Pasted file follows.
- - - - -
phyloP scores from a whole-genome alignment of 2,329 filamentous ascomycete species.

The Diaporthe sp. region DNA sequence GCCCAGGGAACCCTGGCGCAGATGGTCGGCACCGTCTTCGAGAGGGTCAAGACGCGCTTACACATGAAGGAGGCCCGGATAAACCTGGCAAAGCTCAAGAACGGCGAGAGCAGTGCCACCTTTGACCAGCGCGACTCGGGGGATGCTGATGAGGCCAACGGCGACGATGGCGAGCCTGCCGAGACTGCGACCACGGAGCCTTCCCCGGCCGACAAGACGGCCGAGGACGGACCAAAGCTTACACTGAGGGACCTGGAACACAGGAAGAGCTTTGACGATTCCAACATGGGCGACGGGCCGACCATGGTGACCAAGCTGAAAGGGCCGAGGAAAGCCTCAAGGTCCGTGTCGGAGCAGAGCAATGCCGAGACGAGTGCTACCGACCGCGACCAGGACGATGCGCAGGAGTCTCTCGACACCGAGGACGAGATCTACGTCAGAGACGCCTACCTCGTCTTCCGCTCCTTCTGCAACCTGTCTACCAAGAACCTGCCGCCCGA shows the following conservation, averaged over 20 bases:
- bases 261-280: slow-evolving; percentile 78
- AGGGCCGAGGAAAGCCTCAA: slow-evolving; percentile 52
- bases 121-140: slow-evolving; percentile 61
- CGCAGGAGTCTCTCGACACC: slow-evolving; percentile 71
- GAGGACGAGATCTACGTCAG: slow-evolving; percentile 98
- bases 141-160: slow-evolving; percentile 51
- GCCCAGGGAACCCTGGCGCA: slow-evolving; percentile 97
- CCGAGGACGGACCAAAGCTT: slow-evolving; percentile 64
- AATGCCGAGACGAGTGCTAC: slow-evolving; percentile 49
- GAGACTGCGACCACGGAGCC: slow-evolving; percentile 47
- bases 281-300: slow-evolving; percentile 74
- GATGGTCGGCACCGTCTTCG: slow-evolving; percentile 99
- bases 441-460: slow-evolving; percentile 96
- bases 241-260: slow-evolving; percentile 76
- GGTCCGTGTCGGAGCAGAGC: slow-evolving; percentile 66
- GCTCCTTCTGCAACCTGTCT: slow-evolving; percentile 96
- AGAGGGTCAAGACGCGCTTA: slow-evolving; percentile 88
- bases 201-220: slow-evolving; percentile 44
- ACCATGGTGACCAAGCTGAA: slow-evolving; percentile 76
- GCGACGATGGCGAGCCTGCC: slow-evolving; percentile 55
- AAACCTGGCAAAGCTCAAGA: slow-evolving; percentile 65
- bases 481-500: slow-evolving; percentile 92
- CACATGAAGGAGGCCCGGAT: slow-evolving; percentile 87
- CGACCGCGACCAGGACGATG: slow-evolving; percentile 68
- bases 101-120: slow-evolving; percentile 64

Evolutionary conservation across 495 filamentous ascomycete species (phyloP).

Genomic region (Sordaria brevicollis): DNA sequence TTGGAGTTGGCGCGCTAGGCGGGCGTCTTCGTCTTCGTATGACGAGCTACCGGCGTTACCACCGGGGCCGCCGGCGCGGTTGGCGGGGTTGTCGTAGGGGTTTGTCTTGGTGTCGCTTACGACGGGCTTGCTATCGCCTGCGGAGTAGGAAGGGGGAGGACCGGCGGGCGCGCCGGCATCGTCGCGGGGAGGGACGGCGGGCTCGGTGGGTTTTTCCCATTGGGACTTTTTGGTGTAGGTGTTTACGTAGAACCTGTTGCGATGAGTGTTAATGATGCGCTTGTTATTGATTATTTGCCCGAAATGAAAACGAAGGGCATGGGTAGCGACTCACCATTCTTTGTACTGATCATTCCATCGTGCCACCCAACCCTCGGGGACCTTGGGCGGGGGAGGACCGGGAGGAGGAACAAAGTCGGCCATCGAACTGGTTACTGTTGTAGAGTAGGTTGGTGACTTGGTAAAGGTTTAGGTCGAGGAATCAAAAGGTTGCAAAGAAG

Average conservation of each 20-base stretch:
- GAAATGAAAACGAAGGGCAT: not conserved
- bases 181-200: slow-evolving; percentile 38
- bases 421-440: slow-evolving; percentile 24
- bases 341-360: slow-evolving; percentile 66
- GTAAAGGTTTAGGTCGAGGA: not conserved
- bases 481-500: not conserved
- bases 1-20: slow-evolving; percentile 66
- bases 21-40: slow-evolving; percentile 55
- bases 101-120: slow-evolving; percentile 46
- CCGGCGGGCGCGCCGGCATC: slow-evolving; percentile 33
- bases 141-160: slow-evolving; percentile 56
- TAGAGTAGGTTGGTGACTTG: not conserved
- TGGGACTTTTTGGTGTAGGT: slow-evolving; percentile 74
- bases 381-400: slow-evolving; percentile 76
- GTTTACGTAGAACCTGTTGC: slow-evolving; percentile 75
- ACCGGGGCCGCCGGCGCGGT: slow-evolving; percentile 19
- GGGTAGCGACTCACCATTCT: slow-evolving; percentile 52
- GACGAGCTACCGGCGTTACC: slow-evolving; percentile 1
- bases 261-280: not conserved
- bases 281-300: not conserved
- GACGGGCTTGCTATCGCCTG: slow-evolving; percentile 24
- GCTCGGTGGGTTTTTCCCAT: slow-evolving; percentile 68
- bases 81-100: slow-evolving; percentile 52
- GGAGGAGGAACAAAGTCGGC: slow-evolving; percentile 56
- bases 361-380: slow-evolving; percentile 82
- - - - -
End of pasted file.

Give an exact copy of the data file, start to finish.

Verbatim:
phyloP scores from a whole-genome alignment of 2,329 filamentous ascomycete species.

The Diaporthe sp. region DNA sequence GCCCAGGGAACCCTGGCGCAGATGGTCGGCACCGTCTTCGAGAGGGTCAAGACGCGCTTACACATGAAGGAGGCCCGGATAAACCTGGCAAAGCTCAAGAACGGCGAGAGCAGTGCCACCTTTGACCAGCGCGACTCGGGGGATGCTGATGAGGCCAACGGCGACGATGGCGAGCCTGCCGAGACTGCGACCACGGAGCCTTCCCCGGCCGACAAGACGGCCGAGGACGGACCAAAGCTTACACTGAGGGACCTGGAACACAGGAAGAGCTTTGACGATTCCAACATGGGCGACGGGCCGACCATGGTGACCAAGCTGAAAGGGCCGAGGAAAGCCTCAAGGTCCGTGTCGGAGCAGAGCAATGCCGAGACGAGTGCTACCGACCGCGACCAGGACGATGCGCAGGAGTCTCTCGACACCGAGGACGAGATCTACGTCAGAGACGCCTACCTCGTCTTCCGCTCCTTCTGCAACCTGTCTACCAAGAACCTGCCGCCCGA shows the following conservation, averaged over 20 bases:
- bases 261-280: slow-evolving; percentile 78
- AGGGCCGAGGAAAGCCTCAA: slow-evolving; percentile 52
- bases 121-140: slow-evolving; percentile 61
- CGCAGGAGTCTCTCGACACC: slow-evolving; percentile 71
- GAGGACGAGATCTACGTCAG: slow-evolving; percentile 98
- bases 141-160: slow-evolving; percentile 51
- GCCCAGGGAACCCTGGCGCA: slow-evolving; percentile 97
- CCGAGGACGGACCAAAGCTT: slow-evolving; percentile 64
- AATGCCGAGACGAGTGCTAC: slow-evolving; percentile 49
- GAGACTGCGACCACGGAGCC: slow-evolving; percentile 47
- bases 281-300: slow-evolving; percentile 74
- GATGGTCGGCACCGTCTTCG: slow-evolving; percentile 99
- bases 441-460: slow-evolving; percentile 96
- bases 241-260: slow-evolving; percentile 76
- GGTCCGTGTCGGAGCAGAGC: slow-evolving; percentile 66
- GCTCCTTCTGCAACCTGTCT: slow-evolving; percentile 96
- AGAGGGTCAAGACGCGCTTA: slow-evolving; percentile 88
- bases 201-220: slow-evolving; percentile 44
- ACCATGGTGACCAAGCTGAA: slow-evolving; percentile 76
- GCGACGATGGCGAGCCTGCC: slow-evolving; percentile 55
- AAACCTGGCAAAGCTCAAGA: slow-evolving; percentile 65
- bases 481-500: slow-evolving; percentile 92
- CACATGAAGGAGGCCCGGAT: slow-evolving; percentile 87
- CGACCGCGACCAGGACGATG: slow-evolving; percentile 68
- bases 101-120: slow-evolving; percentile 64

Evolutionary conservation across 495 filamentous ascomycete species (phyloP).

Genomic region (Sordaria brevicollis): DNA sequence TTGGAGTTGGCGCGCTAGGCGGGCGTCTTCGTCTTCGTATGACGAGCTACCGGCGTTACCACCGGGGCCGCCGGCGCGGTTGGCGGGGTTGTCGTAGGGGTTTGTCTTGGTGTCGCTTACGACGGGCTTGCTATCGCCTGCGGAGTAGGAAGGGGGAGGACCGGCGGGCGCGCCGGCATCGTCGCGGGGAGGGACGGCGGGCTCGGTGGGTTTTTCCCATTGGGACTTTTTGGTGTAGGTGTTTACGTAGAACCTGTTGCGATGAGTGTTAATGATGCGCTTGTTATTGATTATTTGCCCGAAATGAAAACGAAGGGCATGGGTAGCGACTCACCATTCTTTGTACTGATCATTCCATCGTGCCACCCAACCCTCGGGGACCTTGGGCGGGGGAGGACCGGGAGGAGGAACAAAGTCGGCCATCGAACTGGTTACTGTTGTAGAGTAGGTTGGTGACTTGGTAAAGGTTTAGGTCGAGGAATCAAAAGGTTGCAAAGAAG

Average conservation of each 20-base stretch:
- GAAATGAAAACGAAGGGCAT: not conserved
- bases 181-200: slow-evolving; percentile 38
- bases 421-440: slow-evolving; percentile 24
- bases 341-360: slow-evolving; percentile 66
- GTAAAGGTTTAGGTCGAGGA: not conserved
- bases 481-500: not conserved
- bases 1-20: slow-evolving; percentile 66
- bases 21-40: slow-evolving; percentile 55
- bases 101-120: slow-evolving; percentile 46
- CCGGCGGGCGCGCCGGCATC: slow-evolving; percentile 33
- bases 141-160: slow-evolving; percentile 56
- TAGAGTAGGTTGGTGACTTG: not conserved
- TGGGACTTTTTGGTGTAGGT: slow-evolving; percentile 74
- bases 381-400: slow-evolving; percentile 76
- GTTTACGTAGAACCTGTTGC: slow-evolving; percentile 75
- ACCGGGGCCGCCGGCGCGGT: slow-evolving; percentile 19
- GGGTAGCGACTCACCATTCT: slow-evolving; percentile 52
- GACGAGCTACCGGCGTTACC: slow-evolving; percentile 1
- bases 261-280: not conserved
- bases 281-300: not conserved
- GACGGGCTTGCTATCGCCTG: slow-evolving; percentile 24
- GCTCGGTGGGTTTTTCCCAT: slow-evolving; percentile 68
- bases 81-100: slow-evolving; percentile 52
- GGAGGAGGAACAAAGTCGGC: slow-evolving; percentile 56
- bases 361-380: slow-evolving; percentile 82